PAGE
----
Monday, June 13, 2016

In NO STRANGER THAN LOVE, Nick Wernham & Steve Adams explore a rare subject (if only)

Yes, it's love: a theme that, gosh almighty, movies almost never tackle. Forgive my making light of this I'm-sure-well-intentioned bit of metaphorical fluff, but arriving in theaters only three weeks after Oliver Thompson's better example of metaphorical fluff, Welcome to Happiness, the new movie, NO STRANGER THAN LOVE, written by Steve Adams and directed by Nick Wernham (shown below), seems, among other things, like too-much-too-soon. While the Happiness film posited a magical door that opened up into a world where you can correct your past mistakes, Stranger/Love offers up some kind of black hole that appears in our heroine's living room and swallows up her about-to-be-adulterous boyfriend. Yikes. But so what?

The movie is also about important things like the meaning of art and unpaid bills to one's bookie. But it so rarely stops pushing its loony-tune story, and in a style so relentlessly bouncy that it soon sets your teeth on edge, that my spouse bailed after a half an hour of viewing. TrustMovies stuck with it -- because that's his job, and also because spousie and he sometimes disagree -- but to little avail. This tale -- of a pretty young high-school art teacher (Alison Brie, above) whom every man in town and even one of her sexier students seems to love -- goes just about nowhere, once that black hole appears. Instead we get silly vamping for at least a full hour, during which all the characters, from school officials to law enforcement, behave so foolishly that any kind of possible identification or caring becomes impossible.

The idea of this black hole (above) is fun, and its execution is both clever and economical, but beyond that we must wait an hour before the movie calms down enough that our patience stops being perilously tried. (That calming is due in large part to an actress named Robin Brûlé, who plays the wife of the would-be adulterer and is good enough to briefly ground the movie.)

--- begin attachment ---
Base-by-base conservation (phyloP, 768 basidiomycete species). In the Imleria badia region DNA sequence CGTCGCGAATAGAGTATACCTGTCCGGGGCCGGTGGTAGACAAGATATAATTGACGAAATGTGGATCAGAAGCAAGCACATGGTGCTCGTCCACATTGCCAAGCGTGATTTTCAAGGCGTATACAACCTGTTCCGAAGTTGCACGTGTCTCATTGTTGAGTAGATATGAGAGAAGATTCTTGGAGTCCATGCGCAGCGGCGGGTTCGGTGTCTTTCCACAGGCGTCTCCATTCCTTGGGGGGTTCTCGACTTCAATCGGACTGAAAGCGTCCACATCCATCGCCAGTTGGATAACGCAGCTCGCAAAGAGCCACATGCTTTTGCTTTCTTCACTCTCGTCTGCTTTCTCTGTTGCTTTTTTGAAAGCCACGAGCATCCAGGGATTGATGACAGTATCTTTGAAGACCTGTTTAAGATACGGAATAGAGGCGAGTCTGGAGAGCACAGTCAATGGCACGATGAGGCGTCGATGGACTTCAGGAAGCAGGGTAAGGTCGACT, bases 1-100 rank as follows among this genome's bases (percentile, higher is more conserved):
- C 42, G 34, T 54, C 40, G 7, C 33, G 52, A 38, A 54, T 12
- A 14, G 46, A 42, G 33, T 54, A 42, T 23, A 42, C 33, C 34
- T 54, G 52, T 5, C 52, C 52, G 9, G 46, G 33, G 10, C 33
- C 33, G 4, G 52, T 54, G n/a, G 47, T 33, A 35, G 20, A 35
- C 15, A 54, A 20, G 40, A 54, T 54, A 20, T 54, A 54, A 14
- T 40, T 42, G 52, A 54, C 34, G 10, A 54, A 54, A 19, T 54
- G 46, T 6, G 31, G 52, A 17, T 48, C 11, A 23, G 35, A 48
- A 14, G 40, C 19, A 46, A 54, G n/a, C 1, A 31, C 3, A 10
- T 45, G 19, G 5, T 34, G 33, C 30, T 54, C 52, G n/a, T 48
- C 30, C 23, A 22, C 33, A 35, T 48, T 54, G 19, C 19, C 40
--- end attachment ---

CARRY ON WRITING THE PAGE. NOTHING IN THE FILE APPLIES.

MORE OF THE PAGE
Otherwise, the rest of the cast do their part to bring the would-be philosophical rom-com to silly life. This would include its not very believable hero, played by Justin Chatwin (above with Ms Brie), and Colin Hanks, below, as the naughty boyfriend (mostly wasted since, once he's in that hole, we only hear his voice).

"Why'd you come here?" "I don't know." That exchange sums up much of the ridiculous dialog on display, as the actors flail around trying to be adorable but instead come up annoying. It's quite endearing that the moviemakers want to show us the real meaning of love. But to do this, they ought to have situations and characters we can embrace. The problem here is not that the black hole defies belief. But just about everything and everyone else does.

Also, unless I was sent a defective screener, this is one of those films in which the background soundtrack deafens the ears while much of the dialog gets lost in space. (I managed to hear most of the latter by going back and upping the volume.) In the end we learn that "it takes a village," as a certain Presidential candidate once wrote, to demonstrate love and make it work. But then the filmmakers resort to the same-old tired, true-love formula for their finish -- as though these two characters would have the least notion of what love might mean. Well, better luck next time.

No Stranger Than Love, from Momentum Pictures/EntertainmentOne and running 90 minutes, opens this Friday, June 17 -- in Atlanta at the AMC Stonecrest 16, in Boston at the AMC Liberty Tree Mall 20, in Chicago at the AMC Streets of Woodfield 20, in Dallas at the AMC Stonebriar 24, in the Denver area at the AMC Westminster Promenade 24 and the AMC Cinema Saver 6, in Kansas City at the AMC Town Center 20, in Los Angeles at the Arena Cinema Hollywood, in Miami at the AMC Sunset Place 24, and in Washington D.C. at the AMC Lexington Park 6. Simultaneously, the movie will also be available via VOD.

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